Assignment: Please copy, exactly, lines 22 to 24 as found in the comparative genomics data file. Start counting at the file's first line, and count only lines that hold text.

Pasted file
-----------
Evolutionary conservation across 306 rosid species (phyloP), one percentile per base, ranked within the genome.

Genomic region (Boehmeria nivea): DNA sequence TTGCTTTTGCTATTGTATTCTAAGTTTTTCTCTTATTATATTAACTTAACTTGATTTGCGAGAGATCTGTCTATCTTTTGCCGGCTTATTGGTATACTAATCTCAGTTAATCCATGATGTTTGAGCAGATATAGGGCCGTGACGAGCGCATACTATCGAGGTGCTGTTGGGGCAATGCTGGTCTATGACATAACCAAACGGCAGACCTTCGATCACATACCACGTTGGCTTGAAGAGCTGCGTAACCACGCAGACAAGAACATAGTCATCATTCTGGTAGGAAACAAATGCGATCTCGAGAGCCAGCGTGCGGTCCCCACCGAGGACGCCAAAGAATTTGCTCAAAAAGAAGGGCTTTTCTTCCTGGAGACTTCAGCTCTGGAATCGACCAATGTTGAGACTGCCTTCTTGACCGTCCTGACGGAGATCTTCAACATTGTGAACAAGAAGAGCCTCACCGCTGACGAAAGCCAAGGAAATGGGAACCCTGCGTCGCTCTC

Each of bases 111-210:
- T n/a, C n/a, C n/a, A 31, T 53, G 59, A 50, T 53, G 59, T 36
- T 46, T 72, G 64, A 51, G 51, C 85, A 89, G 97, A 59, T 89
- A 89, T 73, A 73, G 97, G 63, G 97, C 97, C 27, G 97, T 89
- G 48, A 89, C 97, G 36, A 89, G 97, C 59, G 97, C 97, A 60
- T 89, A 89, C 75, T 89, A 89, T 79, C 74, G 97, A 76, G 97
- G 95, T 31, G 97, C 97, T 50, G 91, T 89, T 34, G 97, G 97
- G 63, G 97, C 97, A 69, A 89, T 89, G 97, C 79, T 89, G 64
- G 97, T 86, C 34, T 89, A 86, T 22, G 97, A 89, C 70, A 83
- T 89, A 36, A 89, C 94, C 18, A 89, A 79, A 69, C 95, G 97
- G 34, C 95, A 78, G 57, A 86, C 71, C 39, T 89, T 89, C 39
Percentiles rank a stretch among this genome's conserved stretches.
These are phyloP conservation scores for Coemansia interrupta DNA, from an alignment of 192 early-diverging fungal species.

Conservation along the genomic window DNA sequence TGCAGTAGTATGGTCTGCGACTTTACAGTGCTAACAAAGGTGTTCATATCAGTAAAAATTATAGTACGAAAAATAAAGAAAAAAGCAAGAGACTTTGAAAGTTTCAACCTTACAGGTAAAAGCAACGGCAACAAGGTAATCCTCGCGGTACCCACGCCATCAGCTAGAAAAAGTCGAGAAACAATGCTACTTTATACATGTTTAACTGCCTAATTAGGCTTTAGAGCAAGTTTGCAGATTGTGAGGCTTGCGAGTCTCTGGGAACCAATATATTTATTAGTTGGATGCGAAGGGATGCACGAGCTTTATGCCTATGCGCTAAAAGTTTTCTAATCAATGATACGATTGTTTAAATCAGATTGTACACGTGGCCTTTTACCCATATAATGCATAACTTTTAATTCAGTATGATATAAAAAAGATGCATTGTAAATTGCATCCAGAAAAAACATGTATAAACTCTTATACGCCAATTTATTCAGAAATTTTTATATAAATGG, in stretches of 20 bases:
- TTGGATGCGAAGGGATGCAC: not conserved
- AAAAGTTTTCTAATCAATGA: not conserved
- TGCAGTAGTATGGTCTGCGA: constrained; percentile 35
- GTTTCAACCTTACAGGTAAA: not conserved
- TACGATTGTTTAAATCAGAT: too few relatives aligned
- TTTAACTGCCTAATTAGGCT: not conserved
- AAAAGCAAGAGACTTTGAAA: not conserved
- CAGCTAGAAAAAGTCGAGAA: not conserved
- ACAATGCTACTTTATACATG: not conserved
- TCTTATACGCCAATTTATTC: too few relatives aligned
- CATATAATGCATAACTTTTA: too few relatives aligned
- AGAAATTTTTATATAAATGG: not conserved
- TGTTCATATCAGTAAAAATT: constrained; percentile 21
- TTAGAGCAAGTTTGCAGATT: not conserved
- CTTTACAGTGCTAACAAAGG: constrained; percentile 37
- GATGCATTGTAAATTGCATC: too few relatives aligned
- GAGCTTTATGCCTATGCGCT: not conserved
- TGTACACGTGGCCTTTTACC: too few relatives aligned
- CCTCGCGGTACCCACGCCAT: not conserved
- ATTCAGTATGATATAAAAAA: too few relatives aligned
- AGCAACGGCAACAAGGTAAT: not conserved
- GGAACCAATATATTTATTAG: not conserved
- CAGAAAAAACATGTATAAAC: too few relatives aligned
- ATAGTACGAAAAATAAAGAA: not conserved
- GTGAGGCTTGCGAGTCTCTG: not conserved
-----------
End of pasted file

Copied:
- TTTAACTGCCTAATTAGGCT: not conserved
- AAAAGCAAGAGACTTTGAAA: not conserved
- CAGCTAGAAAAAGTCGAGAA: not conserved